If you find yourself occasionally feeling “down and blue,” you are certainly not alone today. And while you may want to just curl up in a ball and avoid the world, please KNOW THIS: It is vitally important that you take action now against these only seemingly overwhelming feelings. And here’s the GOOD NEWS… Perhaps the most effective step you can take is now also one of the easiest. Let’s start with 3 key facts so you know exactly what it is and what to do: 1) Low vitamin D is one of the most urgent issues of our time. In fact, studies show that over 70% of Americans have unhealthy levels of vitamin D. 2) What low vitamin D levels can lead to include, you guessed it, those feelings of being down and blue!
In fact, nearly EVERY tissue in the body has a vitamin D receptor, including the immune system, skin, thyroid, stomach, colon, pancreas, and more. Therefore – in addition to mood issues -- lower vitamin D levels can also impact the body in other ways, including the circulation… brain health… immune function… bone health… skin… muscle strength… and MUCH more!
3) That’s why perhaps the most important and easy step you can take right now is to supplement with the right high-quality vitamin D.
You see, it is extremely difficult to get the vitamin D you need from food.
For example, many experts recommend you get at least 2000 IU of vitamin D daily, but one whole egg has only 41 IU of vitamin D and a cup of typical store-bought mushrooms has less than 10 IU.
Instead, the sun is nature’s top source of vitamin D for our bodies.
Unfortunately, people spend an average of over 90% of their time indoors, so they’re not getting nearly the amount of sun needed for proper vitamin D.
Making the problem WORSE is that the older you are, the less your body produces vitamin D from the sun. (For example, a 70-year-old can make 4 TIMES LESS vitamin D than a 20-year-old.)
Therefore, taking a high-quality vitamin D supplement is simply very smart.
Conquer the Mountains with Jumps on a Hill
We often say that Spinning® was born from the road, and by that we mean that it was created by cyclists, out of a passion for the sport, and based on the same athletic moves and principles. The program is so authentic to cycling, that we also often say, “If you wouldn’t do it on a road bike, don’t do it in Spinning®.” When you watch someone riding a Spinner® bike you can see how they look just like an outdoor cyclist riding in and out of the saddle, with quicker pedaling speeds for the flat roads, slower pedaling for the hills, and even all-out sprints to the finish line. But what about Jumps and Jumps on a Hill? Those are the two moves that people often think are the exception to the rule. Surely you’d never see a road cyclist going up and down, in and out of the saddle in a rhythmic sequence. But yes, even Jumps are born from the road. Spinning® VP Robin Degtjarewsky explains: “Jumps and Jumps on a Hill represent the transition from seated to standing that cyclists do all the time. In a Spinning® class we do that repeatedly as a drill to develop the strength and coordination it takes to smoothly execute that transition with grace and power.” So in honor of a Spinning® class favorite that has stood the test of time and continues to contribute to the athletic benefits we get from the Spinner® bike, let’s dive into Jumps on a Hill! What are Jumps on a Hill? This move is a combination of Seated Climbs and Standing Climbs, going back and forth from one to the other while maintaining a smooth pedal stroke. Technically, it’s considered an advanced move that a rider should only do after mastering Seated Climbs, Standing Climbs and Jumps. Why Jumps on a Hill? Out on the road, there could be a number of reasons why a rider would make the transition from seated to standing while climbing a hill. In a Spinning® class we mimic the same intent: ● Breaking away from the pack: during a race, a rider might power out the saddle on a hill when trying to pass another cyclist. ● Powering up a switchback: when making a sharp turn on a mountainous road, a rider may come out of the saddle, trying to maintain momentum and ride at a consistent cadence. ● Powering over the crest: at the top of a hill, a rider may add resistance and quickly power out of the saddle as if trying to get over the crest of a hill. ● Posture Break: if a rider on a hill can’t keep turning the pedals over smoothly, they may come out of the saddle to get the momentum needed to regain proper form when returning to the saddle. How do we do Jumps on a Hill? Jumps on a Hill begins seated in Hand Position 2 or 2.5 while slowly adding resistance to create a Seated Climb. The amount of resistance should put the rider into a cadence range of 60-80 RPM. Next, you come out of the saddle to Hand Position 3 for a few seconds before returning to the saddle to Hand Position 2 or 2.5. The goal is to maintain a smooth and steady pedal stroke throughout the movement. Instructors might cue a single Jump on a Hill while incorporating language from the road, or lead the class through multiple reps, sometimes in rhythm with the music.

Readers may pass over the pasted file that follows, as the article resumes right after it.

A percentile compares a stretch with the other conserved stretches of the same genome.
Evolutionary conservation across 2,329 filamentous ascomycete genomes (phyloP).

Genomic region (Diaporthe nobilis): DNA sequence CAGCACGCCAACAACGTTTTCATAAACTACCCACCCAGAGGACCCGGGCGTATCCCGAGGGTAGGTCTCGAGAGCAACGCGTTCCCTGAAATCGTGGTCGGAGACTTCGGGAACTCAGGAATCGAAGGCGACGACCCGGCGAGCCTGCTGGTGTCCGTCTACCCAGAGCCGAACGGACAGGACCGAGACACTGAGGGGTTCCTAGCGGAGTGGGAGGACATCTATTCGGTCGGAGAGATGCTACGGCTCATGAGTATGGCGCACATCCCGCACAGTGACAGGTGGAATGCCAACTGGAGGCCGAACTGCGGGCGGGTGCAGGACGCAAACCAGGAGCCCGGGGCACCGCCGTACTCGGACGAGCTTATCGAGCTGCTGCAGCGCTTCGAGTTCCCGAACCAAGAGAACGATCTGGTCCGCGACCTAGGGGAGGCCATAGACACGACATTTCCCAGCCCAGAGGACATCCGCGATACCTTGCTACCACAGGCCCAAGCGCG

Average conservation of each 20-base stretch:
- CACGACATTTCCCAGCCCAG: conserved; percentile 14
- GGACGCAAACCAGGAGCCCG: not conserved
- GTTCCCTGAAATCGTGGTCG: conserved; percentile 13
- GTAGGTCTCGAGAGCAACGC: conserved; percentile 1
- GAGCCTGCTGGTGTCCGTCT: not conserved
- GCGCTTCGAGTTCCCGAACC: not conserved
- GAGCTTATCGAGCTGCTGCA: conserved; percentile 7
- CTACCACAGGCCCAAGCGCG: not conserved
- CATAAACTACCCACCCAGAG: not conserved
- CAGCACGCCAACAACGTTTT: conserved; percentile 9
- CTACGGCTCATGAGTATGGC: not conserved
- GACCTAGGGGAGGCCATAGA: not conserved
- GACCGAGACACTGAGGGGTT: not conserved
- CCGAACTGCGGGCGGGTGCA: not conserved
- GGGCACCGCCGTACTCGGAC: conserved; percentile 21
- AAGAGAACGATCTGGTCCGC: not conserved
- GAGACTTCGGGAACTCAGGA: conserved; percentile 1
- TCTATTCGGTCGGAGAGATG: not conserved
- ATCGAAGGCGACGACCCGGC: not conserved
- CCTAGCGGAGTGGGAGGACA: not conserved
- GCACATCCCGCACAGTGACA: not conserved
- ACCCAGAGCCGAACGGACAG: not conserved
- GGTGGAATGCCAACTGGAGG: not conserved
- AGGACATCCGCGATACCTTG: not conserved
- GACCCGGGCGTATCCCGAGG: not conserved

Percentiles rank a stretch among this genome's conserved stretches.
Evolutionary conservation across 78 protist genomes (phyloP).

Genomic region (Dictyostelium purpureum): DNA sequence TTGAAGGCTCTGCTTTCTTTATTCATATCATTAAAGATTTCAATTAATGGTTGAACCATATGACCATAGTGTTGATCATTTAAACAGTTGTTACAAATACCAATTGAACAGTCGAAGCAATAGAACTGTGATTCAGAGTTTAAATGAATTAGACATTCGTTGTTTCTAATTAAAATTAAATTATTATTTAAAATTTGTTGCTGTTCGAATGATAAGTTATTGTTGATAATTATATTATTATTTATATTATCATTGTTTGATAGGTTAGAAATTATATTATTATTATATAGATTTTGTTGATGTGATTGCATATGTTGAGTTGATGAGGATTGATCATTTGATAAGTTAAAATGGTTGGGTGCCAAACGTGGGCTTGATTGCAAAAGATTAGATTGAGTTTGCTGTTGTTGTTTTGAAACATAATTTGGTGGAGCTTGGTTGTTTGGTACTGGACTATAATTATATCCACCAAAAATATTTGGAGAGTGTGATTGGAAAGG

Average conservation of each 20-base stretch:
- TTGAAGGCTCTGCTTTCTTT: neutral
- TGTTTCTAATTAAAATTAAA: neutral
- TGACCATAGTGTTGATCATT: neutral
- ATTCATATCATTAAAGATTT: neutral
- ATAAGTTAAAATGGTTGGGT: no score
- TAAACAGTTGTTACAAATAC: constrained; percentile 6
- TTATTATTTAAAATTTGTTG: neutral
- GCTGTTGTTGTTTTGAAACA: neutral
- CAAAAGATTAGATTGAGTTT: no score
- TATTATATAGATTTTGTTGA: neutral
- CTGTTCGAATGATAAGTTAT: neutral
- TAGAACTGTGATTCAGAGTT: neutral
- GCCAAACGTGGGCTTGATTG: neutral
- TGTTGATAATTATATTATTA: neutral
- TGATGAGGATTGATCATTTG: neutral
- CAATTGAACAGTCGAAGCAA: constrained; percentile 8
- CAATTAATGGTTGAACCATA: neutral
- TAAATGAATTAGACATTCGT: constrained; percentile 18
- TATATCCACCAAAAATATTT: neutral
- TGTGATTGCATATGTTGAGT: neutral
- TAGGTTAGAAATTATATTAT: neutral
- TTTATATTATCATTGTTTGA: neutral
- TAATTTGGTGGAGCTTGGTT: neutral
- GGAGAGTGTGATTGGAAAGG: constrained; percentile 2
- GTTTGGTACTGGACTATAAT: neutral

A Prayer to Remember
Dear Lord, You are always growing me. Thank you for the work you are always doing in and through me. Amen.